National monument officials deny proposal for world-class bike race
A proposal for a permit for a world-class bike race with three laps around Colorado National Monument was denied this week by monument officials.
Local organizers say the monument’s precipitous cliffs and winding road would be the highlight of the Quiznos Pro Challenge in Colorado, a multistage professional bike race that will debut in late August.
They suggest the bike race could inject an infusion of dollars into the local economy and attract scores of future visitors lured by coverage of the event to be beamed on televisions around the globe.
Some local business leaders are attempting to secure a route in the Grand Valley for the 2012 race.
Colorado National Monument Superintendent Joan Anzelmo said the permit was denied because impacts of the large-scale race would negatively affect the conserved area.
“We would be happy to look at a new proposal,” she said Friday.
The proposal for 144 cyclists with 16 to 18 teams, 16 feed zones, helicopters and fixed-wing aircraft for media coverage, and closing Rim Rock Drive for six hours during the peak of tourist season, along with hordes of fans lining the road, would cause too much damage, Anzelmo said.
The monument, like other protected places in the National Park Service, issues permits for special events on a case-by-case basis. Events must not cause damage to the surrounding areas, and they must not unreasonably offset the area’s tranquility, among other values.
Anzelmo offered race organizers the option of conducting one ceremonial lap for racers, an opportunity to showcase the monument’s beauty with media coverage, but the race would have to take place elsewhere.
A member of the local organizing committee, John Hopkins, said the denial was disappointing, but the concerns are legitimate.
“Joan offered a counterproposal, and we’ll digest that,” he said. “From my perspective, this is the beginning of the process.”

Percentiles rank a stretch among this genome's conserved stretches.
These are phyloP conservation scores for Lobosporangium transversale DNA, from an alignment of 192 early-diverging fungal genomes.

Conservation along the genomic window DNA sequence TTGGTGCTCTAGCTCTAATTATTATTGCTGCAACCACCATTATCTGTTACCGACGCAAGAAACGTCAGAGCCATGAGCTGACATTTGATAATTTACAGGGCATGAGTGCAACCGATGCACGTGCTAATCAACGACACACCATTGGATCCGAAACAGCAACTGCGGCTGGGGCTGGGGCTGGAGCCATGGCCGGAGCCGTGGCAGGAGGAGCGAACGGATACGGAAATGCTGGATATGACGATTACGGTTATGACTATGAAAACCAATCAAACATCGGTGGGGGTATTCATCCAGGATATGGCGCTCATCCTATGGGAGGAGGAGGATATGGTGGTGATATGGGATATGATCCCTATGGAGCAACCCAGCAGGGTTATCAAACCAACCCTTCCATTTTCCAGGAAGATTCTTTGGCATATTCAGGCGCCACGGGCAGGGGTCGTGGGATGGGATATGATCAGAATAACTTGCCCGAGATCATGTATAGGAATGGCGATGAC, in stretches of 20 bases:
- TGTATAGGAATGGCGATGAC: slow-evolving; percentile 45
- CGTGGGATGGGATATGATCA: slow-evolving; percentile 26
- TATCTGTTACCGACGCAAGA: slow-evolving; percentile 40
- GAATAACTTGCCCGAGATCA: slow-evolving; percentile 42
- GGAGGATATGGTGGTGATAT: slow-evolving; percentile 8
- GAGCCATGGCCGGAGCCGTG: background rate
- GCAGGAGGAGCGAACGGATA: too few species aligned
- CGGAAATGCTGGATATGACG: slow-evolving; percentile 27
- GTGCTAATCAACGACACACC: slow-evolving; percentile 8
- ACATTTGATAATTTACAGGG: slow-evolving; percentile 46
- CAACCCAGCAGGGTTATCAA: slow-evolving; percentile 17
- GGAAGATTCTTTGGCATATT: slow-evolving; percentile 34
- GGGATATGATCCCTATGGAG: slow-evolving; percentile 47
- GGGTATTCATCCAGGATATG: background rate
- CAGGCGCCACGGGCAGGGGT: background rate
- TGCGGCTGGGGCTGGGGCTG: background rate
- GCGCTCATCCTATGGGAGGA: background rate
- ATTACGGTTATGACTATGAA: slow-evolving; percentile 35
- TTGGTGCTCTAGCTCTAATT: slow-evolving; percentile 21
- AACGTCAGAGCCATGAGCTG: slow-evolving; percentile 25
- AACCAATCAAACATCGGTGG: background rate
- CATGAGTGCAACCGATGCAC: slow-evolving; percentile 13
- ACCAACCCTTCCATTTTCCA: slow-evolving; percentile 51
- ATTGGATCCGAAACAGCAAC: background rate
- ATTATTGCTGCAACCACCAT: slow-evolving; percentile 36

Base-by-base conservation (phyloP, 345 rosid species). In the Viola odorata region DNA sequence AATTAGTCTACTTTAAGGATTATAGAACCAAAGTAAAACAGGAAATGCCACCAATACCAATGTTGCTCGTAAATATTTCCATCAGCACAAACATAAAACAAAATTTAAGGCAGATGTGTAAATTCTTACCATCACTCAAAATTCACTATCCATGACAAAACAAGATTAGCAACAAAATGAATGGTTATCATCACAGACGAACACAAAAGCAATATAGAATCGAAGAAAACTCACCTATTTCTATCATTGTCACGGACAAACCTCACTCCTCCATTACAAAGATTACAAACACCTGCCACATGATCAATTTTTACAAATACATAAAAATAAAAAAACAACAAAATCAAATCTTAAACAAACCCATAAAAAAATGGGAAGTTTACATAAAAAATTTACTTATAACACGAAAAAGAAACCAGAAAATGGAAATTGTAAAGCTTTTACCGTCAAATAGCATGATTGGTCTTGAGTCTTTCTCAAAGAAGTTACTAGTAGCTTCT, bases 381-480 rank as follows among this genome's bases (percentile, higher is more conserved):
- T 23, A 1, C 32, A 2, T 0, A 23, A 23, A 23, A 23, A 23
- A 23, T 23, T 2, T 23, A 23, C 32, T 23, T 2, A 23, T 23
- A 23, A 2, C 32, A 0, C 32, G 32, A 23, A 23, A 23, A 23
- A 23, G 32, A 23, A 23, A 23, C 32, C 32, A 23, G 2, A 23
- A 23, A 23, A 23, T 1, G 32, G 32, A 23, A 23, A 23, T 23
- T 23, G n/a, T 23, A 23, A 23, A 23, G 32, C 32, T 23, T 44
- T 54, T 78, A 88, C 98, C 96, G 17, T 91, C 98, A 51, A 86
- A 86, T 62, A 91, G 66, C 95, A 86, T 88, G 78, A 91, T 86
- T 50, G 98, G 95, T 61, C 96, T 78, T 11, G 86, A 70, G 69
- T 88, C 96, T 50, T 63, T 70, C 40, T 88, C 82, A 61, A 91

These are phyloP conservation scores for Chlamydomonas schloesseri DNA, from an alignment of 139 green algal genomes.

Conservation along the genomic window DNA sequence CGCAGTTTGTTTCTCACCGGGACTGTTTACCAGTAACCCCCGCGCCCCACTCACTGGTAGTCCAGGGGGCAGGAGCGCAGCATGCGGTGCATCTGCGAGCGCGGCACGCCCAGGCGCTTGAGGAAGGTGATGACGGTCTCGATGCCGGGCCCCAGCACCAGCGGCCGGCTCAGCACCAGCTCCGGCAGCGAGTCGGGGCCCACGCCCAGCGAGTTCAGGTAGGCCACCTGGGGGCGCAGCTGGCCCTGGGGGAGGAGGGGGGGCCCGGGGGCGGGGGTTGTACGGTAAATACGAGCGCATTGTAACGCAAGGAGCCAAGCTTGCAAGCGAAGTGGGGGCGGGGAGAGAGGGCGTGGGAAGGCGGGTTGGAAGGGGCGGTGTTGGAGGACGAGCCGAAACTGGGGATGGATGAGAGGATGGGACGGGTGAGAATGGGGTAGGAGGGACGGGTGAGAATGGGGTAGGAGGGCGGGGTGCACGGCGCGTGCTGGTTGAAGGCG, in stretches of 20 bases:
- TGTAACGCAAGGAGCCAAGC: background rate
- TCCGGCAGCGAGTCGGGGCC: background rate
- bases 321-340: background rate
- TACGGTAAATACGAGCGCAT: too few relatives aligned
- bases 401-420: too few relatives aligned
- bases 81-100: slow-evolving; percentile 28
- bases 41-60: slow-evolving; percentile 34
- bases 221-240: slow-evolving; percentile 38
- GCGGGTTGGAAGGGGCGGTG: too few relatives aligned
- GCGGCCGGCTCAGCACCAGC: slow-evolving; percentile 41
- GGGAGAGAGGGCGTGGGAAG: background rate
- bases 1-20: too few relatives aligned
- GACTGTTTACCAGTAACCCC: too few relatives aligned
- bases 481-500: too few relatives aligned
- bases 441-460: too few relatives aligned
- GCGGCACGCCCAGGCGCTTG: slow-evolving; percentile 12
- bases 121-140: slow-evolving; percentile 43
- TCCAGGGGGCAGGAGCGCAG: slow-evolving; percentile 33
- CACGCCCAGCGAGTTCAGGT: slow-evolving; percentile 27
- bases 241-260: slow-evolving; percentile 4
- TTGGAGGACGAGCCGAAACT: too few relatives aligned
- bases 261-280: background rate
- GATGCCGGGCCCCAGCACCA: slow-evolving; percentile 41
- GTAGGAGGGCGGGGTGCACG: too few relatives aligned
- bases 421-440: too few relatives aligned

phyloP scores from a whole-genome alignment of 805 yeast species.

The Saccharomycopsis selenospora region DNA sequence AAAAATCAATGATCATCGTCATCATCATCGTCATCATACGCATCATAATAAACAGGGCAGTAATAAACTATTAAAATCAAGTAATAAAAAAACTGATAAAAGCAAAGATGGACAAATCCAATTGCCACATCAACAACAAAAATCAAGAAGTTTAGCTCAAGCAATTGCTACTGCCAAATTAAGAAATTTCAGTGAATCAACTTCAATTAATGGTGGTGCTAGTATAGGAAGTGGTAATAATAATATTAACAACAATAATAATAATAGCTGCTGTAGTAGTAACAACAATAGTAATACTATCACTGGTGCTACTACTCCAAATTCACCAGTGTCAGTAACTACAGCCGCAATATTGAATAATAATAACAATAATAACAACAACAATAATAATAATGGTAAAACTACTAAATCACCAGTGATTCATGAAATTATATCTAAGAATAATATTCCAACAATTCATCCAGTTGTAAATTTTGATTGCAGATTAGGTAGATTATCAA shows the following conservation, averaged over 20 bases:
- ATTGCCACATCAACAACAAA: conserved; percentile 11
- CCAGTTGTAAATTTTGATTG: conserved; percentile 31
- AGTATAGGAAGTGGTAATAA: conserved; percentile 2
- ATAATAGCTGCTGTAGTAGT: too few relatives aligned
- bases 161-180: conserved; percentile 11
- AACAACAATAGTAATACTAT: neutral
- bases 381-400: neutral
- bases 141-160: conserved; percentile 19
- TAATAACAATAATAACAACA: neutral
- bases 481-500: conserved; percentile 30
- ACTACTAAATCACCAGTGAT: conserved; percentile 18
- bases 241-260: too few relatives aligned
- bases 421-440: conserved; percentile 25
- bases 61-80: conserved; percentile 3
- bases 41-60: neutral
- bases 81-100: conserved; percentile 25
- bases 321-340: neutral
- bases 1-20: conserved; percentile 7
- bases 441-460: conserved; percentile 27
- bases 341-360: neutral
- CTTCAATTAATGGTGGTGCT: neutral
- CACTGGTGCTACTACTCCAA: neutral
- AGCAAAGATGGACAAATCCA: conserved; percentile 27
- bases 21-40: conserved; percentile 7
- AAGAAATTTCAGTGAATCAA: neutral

Hopkins said the local organizing committee will continue to work through Anzelmo, and not contact officials higher up in the National Park Service, to determine if a pared-down proposal might gain approval.
Hopkins said other areas in the Grand Valley are being considered as possible routes. Stage races are designed to be 100 to 125 miles.
In the 1980s, the monument played host to the Tour of the Moon stage of the Coors International Bike Classic.
Organizers pine for the success of that race, which trained the spotlight on the red-rock landscapes, featuring Grand Junction as an attractive biking destination,
“Because of the geography, I think it could be a signature event,” Hopkins said. “We really do want to pursue the monument. It really attracted people at that time.”
Times have changed in 30 years, Anzelmo said, and the Grand Valley has increased in density. A similar proposal for a stage race in Yosemite National Park for the Tour of California was denied by park officials there.
Several bike rides are allowed on the monument, including the Tour of the Valley, the 2010 Ride the Rockies and a Mesa State College collegiate race, not to mention a steady stream of cyclists who traverse the road in warmer months. Each November, marathon runners stride across Rim Rock Drive. Weddings and reunions also are allowed, and a total of 80 special-use permits were issued in 2010.
“We have more yes’es than no’s,” Anzelmo said.
The difference, Anzelmo said, is that events allowed are for nonprofit causes. National Park Service policy states that events in park boundaries cannot be conducted solely for the “material or financial benefit of a for-profit entity,” and awards or money for events must be of nominal value.
Winning cyclists of the Quiznos race would receive cash prizes.
“The same laws and policies that protect Yellowstone protect Colorado National Monument,” she said. “I would not be doing my job if I allowed every use that people ask of us. If we do that, then we might as well take the signs down and leave.”